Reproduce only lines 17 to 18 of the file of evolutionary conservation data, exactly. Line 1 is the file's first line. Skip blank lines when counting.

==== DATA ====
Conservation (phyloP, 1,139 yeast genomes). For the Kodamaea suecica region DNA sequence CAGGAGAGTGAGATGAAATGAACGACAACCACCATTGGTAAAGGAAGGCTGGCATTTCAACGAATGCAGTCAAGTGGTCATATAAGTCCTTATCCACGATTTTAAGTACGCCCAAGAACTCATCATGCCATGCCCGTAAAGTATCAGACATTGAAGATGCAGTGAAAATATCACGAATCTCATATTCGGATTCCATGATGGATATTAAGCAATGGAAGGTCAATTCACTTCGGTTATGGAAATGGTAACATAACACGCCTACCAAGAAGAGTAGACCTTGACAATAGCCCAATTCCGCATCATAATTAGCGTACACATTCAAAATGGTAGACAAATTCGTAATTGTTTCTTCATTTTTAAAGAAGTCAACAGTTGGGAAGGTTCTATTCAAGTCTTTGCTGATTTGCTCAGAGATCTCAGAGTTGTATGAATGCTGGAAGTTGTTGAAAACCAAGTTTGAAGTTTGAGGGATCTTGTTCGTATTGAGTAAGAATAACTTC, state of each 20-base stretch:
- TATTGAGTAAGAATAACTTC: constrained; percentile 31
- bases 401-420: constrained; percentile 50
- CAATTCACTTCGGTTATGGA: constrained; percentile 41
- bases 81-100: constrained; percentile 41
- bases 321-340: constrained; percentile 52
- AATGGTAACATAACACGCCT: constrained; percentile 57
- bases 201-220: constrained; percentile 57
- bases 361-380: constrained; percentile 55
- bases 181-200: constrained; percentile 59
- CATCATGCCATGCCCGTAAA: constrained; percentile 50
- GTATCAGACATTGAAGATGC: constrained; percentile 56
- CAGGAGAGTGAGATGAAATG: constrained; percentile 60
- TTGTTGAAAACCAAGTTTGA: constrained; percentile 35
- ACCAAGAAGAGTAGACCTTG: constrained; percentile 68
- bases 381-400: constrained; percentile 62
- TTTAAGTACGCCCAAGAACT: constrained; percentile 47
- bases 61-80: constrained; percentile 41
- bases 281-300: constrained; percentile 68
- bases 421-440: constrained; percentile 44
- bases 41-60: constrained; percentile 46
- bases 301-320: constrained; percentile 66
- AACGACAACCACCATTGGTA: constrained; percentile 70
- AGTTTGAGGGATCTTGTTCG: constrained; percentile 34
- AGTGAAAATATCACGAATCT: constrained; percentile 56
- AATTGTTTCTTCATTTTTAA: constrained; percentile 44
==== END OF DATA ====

- TTTAAGTACGCCCAAGAACT: constrained; percentile 47
- bases 61-80: constrained; percentile 41